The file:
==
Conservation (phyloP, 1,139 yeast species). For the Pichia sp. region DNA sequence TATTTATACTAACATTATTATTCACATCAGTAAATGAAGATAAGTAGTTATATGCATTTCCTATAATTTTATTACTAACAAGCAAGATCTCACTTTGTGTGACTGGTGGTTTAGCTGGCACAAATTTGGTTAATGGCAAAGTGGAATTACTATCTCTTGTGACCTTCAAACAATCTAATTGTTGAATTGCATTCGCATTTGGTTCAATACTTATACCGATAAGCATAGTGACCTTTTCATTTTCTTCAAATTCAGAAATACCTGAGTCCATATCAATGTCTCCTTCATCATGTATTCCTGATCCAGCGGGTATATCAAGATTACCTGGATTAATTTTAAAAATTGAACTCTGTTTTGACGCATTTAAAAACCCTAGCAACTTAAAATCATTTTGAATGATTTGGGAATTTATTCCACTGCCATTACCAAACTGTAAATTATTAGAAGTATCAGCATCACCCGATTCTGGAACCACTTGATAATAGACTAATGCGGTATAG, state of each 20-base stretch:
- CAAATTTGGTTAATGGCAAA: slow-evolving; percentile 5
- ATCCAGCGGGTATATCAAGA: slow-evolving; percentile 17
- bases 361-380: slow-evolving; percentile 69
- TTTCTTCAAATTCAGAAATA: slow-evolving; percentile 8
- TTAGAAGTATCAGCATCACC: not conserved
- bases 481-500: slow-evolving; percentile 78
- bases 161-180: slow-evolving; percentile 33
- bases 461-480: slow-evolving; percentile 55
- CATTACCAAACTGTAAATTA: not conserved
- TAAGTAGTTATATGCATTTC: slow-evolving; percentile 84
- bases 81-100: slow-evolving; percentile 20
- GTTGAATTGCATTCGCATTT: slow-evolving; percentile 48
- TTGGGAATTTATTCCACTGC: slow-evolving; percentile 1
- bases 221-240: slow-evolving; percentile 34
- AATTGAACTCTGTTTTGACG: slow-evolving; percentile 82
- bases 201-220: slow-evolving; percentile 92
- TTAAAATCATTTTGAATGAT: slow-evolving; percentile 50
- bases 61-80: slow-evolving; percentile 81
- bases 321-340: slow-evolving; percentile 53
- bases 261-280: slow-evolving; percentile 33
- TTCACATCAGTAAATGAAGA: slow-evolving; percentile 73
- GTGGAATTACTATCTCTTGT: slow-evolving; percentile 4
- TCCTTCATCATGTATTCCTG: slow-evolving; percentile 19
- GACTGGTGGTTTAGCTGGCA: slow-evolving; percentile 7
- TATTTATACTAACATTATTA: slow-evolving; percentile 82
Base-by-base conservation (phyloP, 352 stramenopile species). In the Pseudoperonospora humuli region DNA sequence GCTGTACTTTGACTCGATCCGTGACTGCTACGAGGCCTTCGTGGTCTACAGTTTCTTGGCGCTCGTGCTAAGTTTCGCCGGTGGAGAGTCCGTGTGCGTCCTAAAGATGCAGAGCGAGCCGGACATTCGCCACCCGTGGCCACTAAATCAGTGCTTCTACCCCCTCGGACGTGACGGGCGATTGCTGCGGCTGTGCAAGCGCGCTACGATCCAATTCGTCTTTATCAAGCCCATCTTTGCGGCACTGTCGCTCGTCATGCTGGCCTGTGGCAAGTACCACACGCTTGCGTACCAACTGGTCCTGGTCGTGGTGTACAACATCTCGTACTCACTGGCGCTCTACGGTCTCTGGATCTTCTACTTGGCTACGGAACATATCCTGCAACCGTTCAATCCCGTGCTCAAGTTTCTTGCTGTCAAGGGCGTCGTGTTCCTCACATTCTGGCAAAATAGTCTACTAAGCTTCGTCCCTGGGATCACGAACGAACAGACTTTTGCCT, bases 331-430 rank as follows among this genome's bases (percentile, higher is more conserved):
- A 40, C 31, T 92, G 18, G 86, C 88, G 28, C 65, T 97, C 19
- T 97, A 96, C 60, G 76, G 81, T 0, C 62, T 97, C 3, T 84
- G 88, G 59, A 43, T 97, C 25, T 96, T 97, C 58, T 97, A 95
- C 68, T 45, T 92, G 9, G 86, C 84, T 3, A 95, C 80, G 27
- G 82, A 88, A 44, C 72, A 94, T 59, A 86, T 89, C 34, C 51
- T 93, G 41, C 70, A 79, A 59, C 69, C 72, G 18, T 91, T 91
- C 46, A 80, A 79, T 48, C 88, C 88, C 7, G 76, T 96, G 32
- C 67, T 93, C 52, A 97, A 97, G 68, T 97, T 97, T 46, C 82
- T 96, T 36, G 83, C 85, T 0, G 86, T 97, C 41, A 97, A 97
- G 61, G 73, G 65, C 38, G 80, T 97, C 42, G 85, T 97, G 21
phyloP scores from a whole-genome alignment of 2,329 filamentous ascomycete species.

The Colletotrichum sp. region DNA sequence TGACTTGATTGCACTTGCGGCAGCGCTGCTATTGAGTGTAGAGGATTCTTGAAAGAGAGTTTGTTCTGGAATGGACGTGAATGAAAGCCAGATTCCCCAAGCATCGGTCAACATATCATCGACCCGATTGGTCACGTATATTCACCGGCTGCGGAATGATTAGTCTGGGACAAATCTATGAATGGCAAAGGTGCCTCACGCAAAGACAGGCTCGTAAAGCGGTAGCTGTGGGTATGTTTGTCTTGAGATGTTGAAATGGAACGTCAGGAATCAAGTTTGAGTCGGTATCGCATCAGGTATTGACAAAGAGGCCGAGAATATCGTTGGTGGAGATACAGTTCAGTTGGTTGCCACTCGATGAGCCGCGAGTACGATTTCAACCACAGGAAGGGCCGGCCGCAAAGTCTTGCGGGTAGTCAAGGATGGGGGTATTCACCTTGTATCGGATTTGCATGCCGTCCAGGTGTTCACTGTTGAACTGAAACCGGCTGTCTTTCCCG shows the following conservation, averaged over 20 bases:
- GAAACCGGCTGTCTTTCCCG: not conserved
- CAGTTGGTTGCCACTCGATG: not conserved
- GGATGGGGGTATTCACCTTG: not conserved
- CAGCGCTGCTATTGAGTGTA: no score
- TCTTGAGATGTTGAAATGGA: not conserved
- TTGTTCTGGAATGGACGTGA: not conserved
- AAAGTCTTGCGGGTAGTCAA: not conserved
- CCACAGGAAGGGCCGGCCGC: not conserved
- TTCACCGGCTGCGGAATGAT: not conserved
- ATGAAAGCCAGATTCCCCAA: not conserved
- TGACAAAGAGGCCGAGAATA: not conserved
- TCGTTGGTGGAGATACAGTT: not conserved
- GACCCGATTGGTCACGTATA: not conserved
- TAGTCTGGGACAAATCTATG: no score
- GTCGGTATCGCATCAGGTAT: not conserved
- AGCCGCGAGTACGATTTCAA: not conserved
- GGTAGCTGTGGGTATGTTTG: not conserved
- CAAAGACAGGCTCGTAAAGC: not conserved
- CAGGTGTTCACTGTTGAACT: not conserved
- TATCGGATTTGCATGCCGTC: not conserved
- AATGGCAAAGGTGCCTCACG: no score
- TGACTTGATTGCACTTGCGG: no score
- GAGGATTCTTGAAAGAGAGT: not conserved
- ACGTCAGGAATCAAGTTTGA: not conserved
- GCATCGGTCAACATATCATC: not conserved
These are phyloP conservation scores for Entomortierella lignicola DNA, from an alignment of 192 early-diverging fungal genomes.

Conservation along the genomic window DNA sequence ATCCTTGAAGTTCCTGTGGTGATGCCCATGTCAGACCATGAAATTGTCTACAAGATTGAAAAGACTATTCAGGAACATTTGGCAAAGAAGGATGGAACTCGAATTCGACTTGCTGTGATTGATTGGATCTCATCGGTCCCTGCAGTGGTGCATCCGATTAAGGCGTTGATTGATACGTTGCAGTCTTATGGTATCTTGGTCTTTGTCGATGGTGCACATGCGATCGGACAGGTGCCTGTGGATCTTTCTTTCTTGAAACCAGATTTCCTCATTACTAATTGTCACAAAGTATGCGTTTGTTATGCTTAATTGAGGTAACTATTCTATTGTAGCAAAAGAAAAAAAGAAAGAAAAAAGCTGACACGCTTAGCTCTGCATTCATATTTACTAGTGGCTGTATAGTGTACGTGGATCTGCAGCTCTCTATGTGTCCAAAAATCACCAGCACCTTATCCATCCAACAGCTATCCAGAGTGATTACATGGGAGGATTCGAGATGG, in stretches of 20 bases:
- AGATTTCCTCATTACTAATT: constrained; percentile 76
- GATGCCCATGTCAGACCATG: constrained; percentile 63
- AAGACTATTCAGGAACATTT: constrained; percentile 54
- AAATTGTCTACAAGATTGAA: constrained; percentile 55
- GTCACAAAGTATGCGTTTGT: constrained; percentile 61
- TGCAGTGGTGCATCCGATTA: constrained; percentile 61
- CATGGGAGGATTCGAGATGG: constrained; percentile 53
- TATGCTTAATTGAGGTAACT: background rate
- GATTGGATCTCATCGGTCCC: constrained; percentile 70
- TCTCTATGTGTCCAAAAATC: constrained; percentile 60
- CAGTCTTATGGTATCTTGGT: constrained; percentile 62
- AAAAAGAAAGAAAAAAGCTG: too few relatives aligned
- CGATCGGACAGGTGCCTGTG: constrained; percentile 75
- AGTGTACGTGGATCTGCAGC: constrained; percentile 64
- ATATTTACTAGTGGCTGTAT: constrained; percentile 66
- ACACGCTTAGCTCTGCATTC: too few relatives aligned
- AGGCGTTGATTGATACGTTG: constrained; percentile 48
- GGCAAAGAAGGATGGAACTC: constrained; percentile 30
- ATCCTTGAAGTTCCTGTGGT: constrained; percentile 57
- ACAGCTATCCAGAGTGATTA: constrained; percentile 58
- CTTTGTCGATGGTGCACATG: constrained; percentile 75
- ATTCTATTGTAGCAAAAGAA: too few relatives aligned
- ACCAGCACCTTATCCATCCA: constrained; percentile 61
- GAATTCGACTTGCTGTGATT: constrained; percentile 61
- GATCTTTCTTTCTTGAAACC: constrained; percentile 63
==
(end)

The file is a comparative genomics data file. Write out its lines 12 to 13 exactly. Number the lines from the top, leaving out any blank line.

- bases 81-100: slow-evolving; percentile 20
- GTTGAATTGCATTCGCATTT: slow-evolving; percentile 48